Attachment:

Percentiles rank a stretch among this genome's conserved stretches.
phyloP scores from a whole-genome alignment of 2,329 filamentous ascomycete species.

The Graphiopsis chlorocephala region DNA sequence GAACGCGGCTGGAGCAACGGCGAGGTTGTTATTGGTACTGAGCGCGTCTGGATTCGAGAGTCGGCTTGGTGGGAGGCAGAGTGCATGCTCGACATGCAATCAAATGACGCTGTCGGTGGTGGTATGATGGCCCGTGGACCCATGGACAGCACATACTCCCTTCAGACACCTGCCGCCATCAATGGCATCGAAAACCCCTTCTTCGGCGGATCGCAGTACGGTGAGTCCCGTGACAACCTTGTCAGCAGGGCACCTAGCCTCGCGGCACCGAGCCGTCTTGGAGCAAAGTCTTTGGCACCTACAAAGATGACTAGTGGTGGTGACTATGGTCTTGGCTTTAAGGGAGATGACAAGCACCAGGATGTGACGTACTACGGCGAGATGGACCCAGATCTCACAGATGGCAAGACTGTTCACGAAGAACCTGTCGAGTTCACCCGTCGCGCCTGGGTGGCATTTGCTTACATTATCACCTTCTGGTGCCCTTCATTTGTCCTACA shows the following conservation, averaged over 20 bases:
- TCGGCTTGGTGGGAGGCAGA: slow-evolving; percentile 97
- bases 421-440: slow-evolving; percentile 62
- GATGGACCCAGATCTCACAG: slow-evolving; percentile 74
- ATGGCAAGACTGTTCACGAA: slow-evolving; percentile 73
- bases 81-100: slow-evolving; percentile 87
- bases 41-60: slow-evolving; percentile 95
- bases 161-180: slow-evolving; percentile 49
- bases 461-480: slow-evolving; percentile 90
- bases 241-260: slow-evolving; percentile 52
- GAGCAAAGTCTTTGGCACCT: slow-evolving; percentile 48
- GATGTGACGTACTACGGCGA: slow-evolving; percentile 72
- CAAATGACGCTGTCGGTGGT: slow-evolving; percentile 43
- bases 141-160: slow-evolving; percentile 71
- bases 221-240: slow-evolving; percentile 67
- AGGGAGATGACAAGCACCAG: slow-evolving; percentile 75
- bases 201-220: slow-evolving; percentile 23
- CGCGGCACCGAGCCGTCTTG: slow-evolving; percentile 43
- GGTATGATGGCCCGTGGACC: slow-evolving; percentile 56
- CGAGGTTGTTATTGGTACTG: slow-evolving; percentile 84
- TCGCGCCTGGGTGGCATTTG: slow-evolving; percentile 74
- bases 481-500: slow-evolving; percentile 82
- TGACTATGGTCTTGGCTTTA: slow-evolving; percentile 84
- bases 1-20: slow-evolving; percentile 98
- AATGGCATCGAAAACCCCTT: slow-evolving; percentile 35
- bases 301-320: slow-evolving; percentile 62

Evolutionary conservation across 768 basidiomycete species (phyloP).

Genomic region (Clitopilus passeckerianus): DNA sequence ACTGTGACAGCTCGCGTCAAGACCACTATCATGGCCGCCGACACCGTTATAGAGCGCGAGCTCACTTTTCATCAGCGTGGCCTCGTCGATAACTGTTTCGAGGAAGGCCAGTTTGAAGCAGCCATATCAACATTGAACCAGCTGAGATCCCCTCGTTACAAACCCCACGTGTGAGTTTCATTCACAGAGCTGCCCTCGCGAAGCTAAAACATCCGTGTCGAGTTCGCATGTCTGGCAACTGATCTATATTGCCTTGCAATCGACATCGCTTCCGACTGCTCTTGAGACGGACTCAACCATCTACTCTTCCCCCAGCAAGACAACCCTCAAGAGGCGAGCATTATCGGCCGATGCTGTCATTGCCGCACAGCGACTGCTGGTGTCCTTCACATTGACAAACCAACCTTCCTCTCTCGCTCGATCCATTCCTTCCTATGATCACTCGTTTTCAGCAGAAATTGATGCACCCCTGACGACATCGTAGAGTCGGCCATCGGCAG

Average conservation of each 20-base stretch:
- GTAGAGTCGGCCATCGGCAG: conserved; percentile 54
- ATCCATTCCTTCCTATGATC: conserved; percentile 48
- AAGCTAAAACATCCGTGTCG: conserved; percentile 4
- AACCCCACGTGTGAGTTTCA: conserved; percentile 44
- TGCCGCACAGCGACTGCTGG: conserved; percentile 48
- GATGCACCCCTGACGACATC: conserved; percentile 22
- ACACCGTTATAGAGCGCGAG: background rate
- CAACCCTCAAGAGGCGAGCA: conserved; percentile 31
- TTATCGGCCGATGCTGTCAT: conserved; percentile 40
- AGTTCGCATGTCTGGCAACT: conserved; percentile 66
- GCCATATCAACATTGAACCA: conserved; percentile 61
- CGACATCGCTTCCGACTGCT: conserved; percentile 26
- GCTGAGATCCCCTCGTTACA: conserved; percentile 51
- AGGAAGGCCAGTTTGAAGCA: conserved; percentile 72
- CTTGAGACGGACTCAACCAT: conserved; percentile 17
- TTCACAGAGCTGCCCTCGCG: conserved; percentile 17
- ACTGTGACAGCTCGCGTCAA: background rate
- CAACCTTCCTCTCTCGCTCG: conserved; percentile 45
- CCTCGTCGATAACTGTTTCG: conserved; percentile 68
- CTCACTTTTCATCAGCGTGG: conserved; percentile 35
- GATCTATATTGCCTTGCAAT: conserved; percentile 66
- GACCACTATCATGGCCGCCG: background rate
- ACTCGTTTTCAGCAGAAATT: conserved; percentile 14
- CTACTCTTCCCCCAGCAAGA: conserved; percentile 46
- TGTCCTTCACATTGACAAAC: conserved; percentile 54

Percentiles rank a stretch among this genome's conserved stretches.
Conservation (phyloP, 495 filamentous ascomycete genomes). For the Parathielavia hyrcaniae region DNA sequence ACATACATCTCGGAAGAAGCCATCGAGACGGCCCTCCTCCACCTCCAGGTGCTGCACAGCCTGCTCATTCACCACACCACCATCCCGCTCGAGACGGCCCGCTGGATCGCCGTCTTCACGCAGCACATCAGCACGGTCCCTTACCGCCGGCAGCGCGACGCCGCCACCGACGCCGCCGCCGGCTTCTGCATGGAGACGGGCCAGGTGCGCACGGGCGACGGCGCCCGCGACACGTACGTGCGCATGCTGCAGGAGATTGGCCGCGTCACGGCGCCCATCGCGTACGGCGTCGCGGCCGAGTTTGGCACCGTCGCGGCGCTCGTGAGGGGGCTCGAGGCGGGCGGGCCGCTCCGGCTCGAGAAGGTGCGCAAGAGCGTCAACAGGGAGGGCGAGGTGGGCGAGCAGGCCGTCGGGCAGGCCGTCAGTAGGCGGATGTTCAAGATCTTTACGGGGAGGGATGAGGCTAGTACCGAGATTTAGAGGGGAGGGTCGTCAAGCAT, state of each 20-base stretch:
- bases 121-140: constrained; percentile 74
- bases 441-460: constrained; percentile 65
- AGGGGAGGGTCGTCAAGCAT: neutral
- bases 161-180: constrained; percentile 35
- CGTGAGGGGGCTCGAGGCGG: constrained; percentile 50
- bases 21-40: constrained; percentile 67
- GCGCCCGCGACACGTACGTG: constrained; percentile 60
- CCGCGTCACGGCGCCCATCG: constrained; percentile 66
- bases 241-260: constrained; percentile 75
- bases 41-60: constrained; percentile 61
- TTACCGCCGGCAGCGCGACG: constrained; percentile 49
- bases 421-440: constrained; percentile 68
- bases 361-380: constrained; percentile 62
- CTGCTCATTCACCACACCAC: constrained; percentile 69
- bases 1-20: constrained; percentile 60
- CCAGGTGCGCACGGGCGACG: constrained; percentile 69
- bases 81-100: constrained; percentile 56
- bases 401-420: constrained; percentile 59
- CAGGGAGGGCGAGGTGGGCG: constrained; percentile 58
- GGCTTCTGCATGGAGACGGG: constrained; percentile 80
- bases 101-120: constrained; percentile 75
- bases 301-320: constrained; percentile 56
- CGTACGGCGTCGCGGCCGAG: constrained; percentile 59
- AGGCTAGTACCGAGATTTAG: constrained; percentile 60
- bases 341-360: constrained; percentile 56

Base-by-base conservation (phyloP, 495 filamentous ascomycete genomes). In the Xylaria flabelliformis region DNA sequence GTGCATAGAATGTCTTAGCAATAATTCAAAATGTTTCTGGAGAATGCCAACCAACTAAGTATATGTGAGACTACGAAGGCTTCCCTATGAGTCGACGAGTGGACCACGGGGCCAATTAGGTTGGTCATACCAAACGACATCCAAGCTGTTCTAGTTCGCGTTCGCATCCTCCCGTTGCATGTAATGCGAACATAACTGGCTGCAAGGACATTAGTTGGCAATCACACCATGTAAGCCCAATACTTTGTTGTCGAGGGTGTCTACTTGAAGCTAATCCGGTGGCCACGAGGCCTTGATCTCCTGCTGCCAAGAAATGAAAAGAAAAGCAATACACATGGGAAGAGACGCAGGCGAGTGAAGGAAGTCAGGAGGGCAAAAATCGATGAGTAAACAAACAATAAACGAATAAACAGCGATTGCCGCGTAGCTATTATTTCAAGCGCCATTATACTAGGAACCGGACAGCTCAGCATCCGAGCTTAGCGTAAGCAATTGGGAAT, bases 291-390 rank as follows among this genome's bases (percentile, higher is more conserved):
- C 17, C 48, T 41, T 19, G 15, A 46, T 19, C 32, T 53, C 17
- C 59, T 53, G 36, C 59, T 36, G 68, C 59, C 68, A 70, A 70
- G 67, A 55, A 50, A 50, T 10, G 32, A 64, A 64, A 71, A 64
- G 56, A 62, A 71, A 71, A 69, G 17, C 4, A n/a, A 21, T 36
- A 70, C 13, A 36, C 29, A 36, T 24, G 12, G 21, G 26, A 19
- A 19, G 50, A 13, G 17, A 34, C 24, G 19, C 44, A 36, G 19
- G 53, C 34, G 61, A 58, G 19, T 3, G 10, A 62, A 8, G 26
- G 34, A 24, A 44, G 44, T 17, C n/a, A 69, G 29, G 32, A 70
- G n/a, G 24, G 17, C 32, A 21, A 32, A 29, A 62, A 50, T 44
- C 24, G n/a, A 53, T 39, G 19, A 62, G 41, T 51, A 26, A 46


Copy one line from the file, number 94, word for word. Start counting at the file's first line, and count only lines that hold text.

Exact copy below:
- C 24, G n/a, A 53, T 39, G 19, A 62, G 41, T 51, A 26, A 46